The Dangerous Summer

S&S Presents

The Dangerous Summer

All Get Out, A Will Away, Sunsleeper

Friday, May 11, 2018

7:00 pm

The Loading Dock

$16 ADV / $18 DOS

The Dangerous Summer
The Dangerous Summer
A funny thing happened when The Dangerous Summer walked away in 2014: People kept listening.

In fact, the legend of the Ellicott City, Maryland-based band—signed by Hopeless Records during their senior year of high school in 2007—only grew larger in their absence. Fans inked vocalist/bassist AJ Perdomo’s words on their skin. Bands cribbed their names from Dangerous Summer song titles. They never broke in the mainstream, but to a rabid underground audience, The Dangerous Summer were a phenomenon.

Now, newly reformed and reunited with Hopeless Records, the band—Perdomo, guitarist Matt Kennedy and drummer Ben Cato—are ready to begin their second chapter with the release of their fourth full-length album in 2018, produced by James Paul Wisner (Underoath, Dashboard Confessional, Paramore).

“In all of our minds, we thought this was never going to happen again,” Perdomo says. “There was a point in my life where I thought I was never going to play another Dangerous Summer song again. But the easiest thing in the world is writing music and playing music together. It’s second nature. It feels right again.”

The band’s forthcoming album, their first in four years, looks to build on an already accomplished discography. The Dangerous Summer’s first three albums—2009’s Reach For The Sun, 2011’s War Paint and 2013’s Golden Record—were more than just critically acclaimed: They were collections of visceral, textured alternative rock that shook audiences to their core with an unrivaled musical heft and lyrical honesty. They were songs that demanded your attention, as catchy as they were introspectively vulnerable.

“We’re taking elements of what people always loved about the band and trying to push the limits and push things forward,” Perdomo explains, noting that the band’s new music is more uplifting and upbeat than the stark, bleak Golden Record, which came at a time of both personal and professional turmoil for the group. “On Reach For The Sun, we had a lot of inspiring songs,” he says. “I feel like right now we need to pull out of this dark veil before we do anything else in our story. We’re pulling out of the darkness, and it’s really inspiring and uplifting.”

So, as The Dangerous Summer approach the next stage of their career, they do so with an overwhelming optimism that’s never been stronger. This isn’t a rehash: It’s a band acknowledging their past with eyes turned squarely toward the future. Most importantly, it’s a reunion led by the music instead of the ancillary trappings of the industry. In their time away, Perdomo, Kennedy and Cato had plenty of time to figure out who and where they wanted to be, and they’ve all returned to the same place.

“No one owes us anything,” says Perdomo, who became a father during the band’s hiatus. “We have to prove ourselves again. We’re giving our entire selves to this. We were always just grinding so hard because we needed to do it for a living, just trying to get by. We’re not going to be grinding out 100-day tours; we conquered that. We finally got to the point where we don’t need this—we want it.”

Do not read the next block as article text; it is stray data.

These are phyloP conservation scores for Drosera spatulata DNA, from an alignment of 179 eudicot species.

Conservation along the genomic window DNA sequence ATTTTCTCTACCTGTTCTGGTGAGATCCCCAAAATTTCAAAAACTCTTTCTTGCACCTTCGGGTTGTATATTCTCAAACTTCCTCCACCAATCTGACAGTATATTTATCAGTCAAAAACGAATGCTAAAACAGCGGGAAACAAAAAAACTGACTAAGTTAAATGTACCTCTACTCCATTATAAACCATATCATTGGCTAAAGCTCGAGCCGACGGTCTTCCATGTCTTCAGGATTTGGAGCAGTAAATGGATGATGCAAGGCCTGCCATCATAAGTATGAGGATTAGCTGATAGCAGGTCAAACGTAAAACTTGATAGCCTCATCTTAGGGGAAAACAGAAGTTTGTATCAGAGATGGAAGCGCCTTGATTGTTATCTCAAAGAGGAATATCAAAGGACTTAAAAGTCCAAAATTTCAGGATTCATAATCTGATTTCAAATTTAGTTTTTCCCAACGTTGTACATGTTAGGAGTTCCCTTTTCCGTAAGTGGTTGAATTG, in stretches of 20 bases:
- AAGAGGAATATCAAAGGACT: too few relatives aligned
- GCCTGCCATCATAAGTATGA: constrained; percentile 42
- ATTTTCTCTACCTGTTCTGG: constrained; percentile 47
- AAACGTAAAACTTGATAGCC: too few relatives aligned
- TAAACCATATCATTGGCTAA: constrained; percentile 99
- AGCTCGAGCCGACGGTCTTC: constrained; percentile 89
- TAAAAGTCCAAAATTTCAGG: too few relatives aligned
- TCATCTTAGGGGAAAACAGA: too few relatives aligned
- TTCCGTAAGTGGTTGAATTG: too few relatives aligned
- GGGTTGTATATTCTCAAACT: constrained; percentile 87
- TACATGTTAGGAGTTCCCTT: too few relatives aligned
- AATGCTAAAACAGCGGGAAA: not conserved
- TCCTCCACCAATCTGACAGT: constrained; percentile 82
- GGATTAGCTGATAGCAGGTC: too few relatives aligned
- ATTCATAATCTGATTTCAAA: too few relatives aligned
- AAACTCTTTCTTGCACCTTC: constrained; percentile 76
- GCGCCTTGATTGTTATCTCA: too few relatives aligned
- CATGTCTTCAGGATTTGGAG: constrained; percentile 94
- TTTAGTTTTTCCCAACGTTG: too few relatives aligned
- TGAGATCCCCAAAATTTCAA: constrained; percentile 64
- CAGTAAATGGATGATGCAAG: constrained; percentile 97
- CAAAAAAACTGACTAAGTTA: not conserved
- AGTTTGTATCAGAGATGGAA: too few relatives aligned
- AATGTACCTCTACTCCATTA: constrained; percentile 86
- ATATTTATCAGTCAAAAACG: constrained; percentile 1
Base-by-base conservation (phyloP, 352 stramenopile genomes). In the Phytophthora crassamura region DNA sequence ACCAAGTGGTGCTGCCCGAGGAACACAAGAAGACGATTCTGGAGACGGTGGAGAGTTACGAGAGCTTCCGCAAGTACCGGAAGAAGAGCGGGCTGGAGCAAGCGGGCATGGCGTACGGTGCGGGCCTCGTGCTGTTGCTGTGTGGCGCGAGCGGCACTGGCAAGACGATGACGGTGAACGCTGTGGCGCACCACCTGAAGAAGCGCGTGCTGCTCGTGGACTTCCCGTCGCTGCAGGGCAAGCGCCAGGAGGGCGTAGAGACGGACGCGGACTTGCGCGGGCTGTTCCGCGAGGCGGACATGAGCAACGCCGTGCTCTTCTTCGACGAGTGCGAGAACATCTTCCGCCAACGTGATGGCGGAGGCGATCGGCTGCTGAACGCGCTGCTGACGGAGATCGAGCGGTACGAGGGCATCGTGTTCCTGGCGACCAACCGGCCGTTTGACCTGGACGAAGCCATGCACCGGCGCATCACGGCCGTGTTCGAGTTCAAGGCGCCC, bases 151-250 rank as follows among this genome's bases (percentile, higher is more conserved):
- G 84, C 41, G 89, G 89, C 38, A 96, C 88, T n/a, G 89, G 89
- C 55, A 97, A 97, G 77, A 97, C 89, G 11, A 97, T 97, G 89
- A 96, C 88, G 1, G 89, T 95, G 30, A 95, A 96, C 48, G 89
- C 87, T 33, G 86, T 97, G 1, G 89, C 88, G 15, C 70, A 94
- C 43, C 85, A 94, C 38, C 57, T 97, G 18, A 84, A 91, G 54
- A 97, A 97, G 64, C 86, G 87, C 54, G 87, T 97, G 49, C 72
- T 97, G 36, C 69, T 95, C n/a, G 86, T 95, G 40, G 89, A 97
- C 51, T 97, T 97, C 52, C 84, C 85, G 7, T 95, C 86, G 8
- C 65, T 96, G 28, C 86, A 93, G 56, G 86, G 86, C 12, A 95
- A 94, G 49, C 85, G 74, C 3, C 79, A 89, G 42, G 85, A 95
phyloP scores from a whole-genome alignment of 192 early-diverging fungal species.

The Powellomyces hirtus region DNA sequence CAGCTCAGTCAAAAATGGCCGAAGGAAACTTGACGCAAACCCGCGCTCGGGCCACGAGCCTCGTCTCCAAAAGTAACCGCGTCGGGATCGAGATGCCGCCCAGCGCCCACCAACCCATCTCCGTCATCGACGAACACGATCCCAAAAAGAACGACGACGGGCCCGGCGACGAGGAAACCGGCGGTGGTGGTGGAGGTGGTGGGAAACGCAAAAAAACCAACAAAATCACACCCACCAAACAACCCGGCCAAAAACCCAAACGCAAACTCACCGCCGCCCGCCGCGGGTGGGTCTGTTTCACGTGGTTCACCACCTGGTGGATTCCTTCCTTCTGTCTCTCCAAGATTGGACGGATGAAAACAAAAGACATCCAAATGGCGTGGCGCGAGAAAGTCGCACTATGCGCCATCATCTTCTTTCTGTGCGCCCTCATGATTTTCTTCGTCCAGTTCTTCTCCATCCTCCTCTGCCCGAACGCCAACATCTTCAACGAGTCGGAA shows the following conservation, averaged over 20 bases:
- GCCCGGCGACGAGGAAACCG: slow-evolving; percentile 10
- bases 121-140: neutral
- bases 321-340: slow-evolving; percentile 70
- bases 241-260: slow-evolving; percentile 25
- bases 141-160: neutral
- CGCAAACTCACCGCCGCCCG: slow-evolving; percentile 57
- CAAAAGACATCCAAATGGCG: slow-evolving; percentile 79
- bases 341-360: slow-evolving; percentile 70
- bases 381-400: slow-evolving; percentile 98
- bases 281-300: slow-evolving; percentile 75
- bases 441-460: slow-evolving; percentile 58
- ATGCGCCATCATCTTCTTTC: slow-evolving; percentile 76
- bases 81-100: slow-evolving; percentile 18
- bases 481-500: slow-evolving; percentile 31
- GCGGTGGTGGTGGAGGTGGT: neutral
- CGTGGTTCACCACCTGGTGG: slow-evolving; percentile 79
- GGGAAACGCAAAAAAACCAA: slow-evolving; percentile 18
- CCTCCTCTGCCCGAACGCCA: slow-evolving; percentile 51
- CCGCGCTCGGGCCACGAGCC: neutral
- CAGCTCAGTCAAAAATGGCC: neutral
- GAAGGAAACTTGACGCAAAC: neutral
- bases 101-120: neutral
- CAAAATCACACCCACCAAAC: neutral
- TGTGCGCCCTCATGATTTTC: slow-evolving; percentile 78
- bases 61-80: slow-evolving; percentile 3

All Get Out
All Get Out
Four years without new music can be a death sentence for any artist, and when an absence like that follows the release of a debut album, circumstances can get dire. But few acts are able to amass a cult following as rapidly as South Carolina-based indie rock outfit All Get Out did with 2011’s The Season, a full-length record that has proven to have near-infinite replayability.

“I needed a break,” songwriter and vocalist Nathan Hussey says. “I needed to regroup and really think about where I was, what I was doing, and how I was doing it.”

Finally, the band is back in action in 2015, and is ready to share a brand-new EP, Movement, on April 14 via Favorite Gentlemen Recordings and Bad Timing Records.

“The EP goes in a direction that feels natural for All Get Out,” Hussey explains. “It’s heavier, and it’s kind of a sister to our last release in its rawness. The Season is neatly put together, and Movement is a little sloppy, a little less intentional. The main concept here, of course, is movement. It’s how you know things are still alive.

“I started writing the title track in 2013. The first two verses are about how changes happen in a way that people don’t understand. And I’m kind of saying, you don’t have to get it, you don’t have to understand. And as the song was being written over those two years, it called me into the idea of movement.”

Movement isn’t a reintroduction or regeneration — it’s a reaffirmation. It’s a torrent of spirit at its most raw moments, an unabashed exorcism of the things that keep us awake at night in the pursuit of a life with deserved purpose. Continuing to gravitate toward the unoccupied spaces between indie and rock, All Get Out’s return to the spotlight presents an opportunity for listeners to fall in love all over again with one of the most dynamic groups in this genre.
A Will Away
A Will Away
from Naugatuck, CT
Sunsleeper
Sunsleeper
Venue Information:
The Loading Dock
445 S 400 W
Salt Lake City, UT, 84101